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International Campaign calls on African Governments to Ratify and Implement Landmine Treaty

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On the eve of the National Summit on Africa in Washington DC, the International Campaign to Ban Landmines (ICBL) called on all African governments to accede to or ratify the 1997 Mine Ban Treaty and to implement it fully by assisting victims of landmines, removing mines already laid, destroying stockpiled mines, and never again using, producing or exporting this insidious weapon. Africa, the most heavily mined continent in the world, knows all too well the devastation wrought by this weapon long after conflicts cease.
Elizabeth Bernstein, ICBL Coordinator who lived in Mozambique for 3 years, said "Compelled from first hand experience of the destruction caused by landmines, African governments spearheaded the movement to negotiate the comprehensive treaty banning this weapon. Yet only half of these countries have turned words into action by implementing the treaty. We call on those who expressed commitment to ending this scourge by being among the first to sign the treaty in December 1997 to ratify now."

"Africa also stood up and said no to the United States when it attempted to maim the ban treaty by introducing loopholes, reservation and exceptions at the Treaty's negotiations in September 1997, added Bernstein. "The ICBL calls on African governments to continue to push for the U.S. to join the ban treaty by urging President Clinton to sign it now," she said.

To date 137 nations have signed the treaty and 90 have ratified, astonishingly high numbers in such a short period of time. 41 African countries have signed the Mine Ban Treaty, and 20 of them have ratified it. Those who have not yet ratified include: Algeria, Angola, Botswana, Burundi, Cameroon, Cape Verde, Cote D'Ivoire, Ethiopia, Gabon, Gambia, Ghana, Guinea-Bissau, Kenya, Mauritania, Rwanda, Sao Tome, Seychelles, Sierra Leone, Tanzania, Togo and Zambia. The only non-signatories are: Central African Republic, Comoros, Congo (Brazzaville), Democratic Republic of Congo (DRC), Eritrea, Nigeria and Somalia.

The ICBL has set a target of no less than 100 ratifications by 1 March 2000, the first anniversary of the entry into force of the ban treaty. The treaty, officially titled the Convention on the Prohibition of the Use, Stockpiling, Production and Transfer of Anti-Personnel Mines and On Their Destruction, entered into force on 1 March 1999 with its fortieth ratification, Burkina Faso, becoming binding international law more quickly than any major treaty.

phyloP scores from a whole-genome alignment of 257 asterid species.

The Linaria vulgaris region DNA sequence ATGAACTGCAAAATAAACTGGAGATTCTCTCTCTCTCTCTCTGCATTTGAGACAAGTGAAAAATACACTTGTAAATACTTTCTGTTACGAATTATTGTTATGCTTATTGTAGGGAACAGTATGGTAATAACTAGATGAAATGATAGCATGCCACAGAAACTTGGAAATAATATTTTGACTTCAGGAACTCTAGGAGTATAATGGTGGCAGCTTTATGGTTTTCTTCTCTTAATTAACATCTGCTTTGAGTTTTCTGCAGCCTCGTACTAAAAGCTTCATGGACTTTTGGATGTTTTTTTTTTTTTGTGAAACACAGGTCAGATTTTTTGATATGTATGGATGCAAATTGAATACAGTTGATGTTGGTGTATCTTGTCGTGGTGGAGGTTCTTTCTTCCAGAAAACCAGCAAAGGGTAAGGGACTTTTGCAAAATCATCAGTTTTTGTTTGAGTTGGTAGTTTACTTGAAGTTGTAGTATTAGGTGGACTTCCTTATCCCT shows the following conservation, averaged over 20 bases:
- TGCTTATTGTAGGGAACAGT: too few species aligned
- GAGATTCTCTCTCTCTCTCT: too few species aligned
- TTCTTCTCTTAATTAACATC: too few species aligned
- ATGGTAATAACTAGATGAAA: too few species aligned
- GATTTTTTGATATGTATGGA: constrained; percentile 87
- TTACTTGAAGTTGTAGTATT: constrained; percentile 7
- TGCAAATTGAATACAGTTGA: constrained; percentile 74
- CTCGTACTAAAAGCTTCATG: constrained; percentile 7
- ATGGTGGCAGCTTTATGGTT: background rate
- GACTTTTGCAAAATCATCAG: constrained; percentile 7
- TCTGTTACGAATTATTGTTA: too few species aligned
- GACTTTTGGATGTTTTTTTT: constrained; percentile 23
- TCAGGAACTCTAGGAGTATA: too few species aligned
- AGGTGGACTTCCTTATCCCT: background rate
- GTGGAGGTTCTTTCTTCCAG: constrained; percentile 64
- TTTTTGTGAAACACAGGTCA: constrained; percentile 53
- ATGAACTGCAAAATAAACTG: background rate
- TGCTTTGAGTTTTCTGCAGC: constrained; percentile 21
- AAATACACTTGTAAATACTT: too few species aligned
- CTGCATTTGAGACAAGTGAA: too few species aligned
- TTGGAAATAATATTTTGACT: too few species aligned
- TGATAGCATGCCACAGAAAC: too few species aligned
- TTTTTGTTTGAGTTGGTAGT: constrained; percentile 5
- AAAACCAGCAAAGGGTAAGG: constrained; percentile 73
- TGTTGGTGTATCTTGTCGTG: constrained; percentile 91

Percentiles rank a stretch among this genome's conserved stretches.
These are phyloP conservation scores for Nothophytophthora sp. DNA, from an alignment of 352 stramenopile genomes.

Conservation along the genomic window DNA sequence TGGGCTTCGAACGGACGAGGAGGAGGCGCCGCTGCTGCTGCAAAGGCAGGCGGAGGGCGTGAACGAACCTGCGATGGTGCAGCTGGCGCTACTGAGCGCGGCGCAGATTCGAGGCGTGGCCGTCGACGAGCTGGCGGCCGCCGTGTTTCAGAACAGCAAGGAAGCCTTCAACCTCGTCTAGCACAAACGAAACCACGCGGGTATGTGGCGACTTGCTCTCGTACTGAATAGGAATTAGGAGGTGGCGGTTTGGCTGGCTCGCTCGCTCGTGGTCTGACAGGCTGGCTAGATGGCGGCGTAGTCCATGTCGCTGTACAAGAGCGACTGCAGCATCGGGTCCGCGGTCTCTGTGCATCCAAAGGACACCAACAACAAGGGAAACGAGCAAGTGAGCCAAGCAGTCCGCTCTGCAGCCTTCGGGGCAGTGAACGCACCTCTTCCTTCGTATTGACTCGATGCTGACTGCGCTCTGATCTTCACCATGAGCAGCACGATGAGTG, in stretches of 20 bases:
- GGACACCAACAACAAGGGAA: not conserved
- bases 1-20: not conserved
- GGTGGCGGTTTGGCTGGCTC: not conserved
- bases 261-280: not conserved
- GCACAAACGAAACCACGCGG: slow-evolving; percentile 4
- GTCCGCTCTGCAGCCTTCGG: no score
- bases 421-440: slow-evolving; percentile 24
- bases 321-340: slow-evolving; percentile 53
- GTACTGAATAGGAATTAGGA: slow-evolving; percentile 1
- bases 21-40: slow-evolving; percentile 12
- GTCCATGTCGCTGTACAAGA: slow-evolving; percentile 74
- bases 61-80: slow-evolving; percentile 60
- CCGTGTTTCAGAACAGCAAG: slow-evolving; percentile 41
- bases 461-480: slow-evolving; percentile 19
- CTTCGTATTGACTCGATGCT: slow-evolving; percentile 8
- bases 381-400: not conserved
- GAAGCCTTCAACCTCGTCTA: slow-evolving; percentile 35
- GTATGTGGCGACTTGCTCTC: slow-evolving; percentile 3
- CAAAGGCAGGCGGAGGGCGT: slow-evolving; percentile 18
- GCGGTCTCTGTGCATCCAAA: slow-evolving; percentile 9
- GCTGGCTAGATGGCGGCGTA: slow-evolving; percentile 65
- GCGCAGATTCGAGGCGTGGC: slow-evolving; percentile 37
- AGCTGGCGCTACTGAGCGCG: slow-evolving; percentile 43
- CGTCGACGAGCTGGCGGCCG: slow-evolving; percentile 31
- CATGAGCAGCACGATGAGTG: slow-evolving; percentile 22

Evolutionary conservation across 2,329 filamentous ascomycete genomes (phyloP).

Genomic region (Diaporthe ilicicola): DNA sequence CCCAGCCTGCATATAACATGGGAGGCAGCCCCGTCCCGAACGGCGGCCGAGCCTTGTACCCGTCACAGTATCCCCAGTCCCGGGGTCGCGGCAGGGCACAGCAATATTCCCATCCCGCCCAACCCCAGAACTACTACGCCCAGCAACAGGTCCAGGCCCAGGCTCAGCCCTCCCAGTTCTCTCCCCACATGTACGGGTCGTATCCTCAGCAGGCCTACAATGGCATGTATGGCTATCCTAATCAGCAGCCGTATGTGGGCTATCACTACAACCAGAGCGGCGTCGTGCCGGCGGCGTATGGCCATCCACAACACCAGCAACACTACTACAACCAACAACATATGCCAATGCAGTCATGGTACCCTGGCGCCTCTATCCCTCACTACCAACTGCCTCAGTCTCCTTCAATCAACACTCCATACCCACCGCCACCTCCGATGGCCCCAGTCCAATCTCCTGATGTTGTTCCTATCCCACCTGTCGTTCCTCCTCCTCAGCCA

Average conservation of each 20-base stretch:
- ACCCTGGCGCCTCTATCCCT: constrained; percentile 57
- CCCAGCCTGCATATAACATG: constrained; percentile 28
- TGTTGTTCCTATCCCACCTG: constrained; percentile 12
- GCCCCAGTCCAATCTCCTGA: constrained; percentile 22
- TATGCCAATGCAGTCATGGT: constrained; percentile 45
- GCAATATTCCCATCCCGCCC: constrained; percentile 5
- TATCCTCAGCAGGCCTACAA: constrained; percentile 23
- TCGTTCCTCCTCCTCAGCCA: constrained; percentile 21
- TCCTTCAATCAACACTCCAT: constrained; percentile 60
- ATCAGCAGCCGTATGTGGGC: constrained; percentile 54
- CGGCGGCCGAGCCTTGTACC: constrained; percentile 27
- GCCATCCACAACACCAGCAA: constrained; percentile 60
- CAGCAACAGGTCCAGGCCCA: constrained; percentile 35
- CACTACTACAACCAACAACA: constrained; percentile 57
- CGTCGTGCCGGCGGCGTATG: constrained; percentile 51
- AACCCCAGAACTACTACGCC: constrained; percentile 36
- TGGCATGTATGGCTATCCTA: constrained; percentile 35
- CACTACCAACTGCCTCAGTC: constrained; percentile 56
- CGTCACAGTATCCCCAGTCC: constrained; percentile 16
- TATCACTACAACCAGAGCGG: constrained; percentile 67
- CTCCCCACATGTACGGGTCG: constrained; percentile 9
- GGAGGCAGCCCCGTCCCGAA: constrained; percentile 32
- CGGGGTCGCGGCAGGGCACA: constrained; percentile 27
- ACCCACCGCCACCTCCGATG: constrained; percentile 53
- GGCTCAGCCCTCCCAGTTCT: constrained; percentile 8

Throughout the past year the ICBL has condemned continued use of antipersonnel mines by a number of countries, including ban treaty signatory Angola. The ICBL calls on both the Angolan government and UNITA to halt mine use. The ICBL also appeals to signatories who are party to the DRC conflict to confirm that they are respecting their commitments to the treaty, and to non-signatories party to the conflict that they intend to sign, ratify and implement the Treaty.

Mereso Agina, Coordinator of the Kenya Coalition Against Landmines noted "The continued use of anti-personnel mines not only in a signatory country, but also by non-signatories in Africa is severely affecting development and is denying Africans their right to survival. The level of funding for demining is still scanty, especially in the most heavily mined countries. We urge African leaders to work out and support appropriate mine action programmes."

The National Summit on Africa is a four-year initiative established to educate the American public about Africa and U.S.- Africa relations and to develop a policy plan of action to guide U.S. relations with African countries. The five-day event combines the drafting of a final Policy Plan of Action and a series of educational workshops.

For Further Information contact: Liz Bernstein , ICBL Tel: +1 (202) 547 2667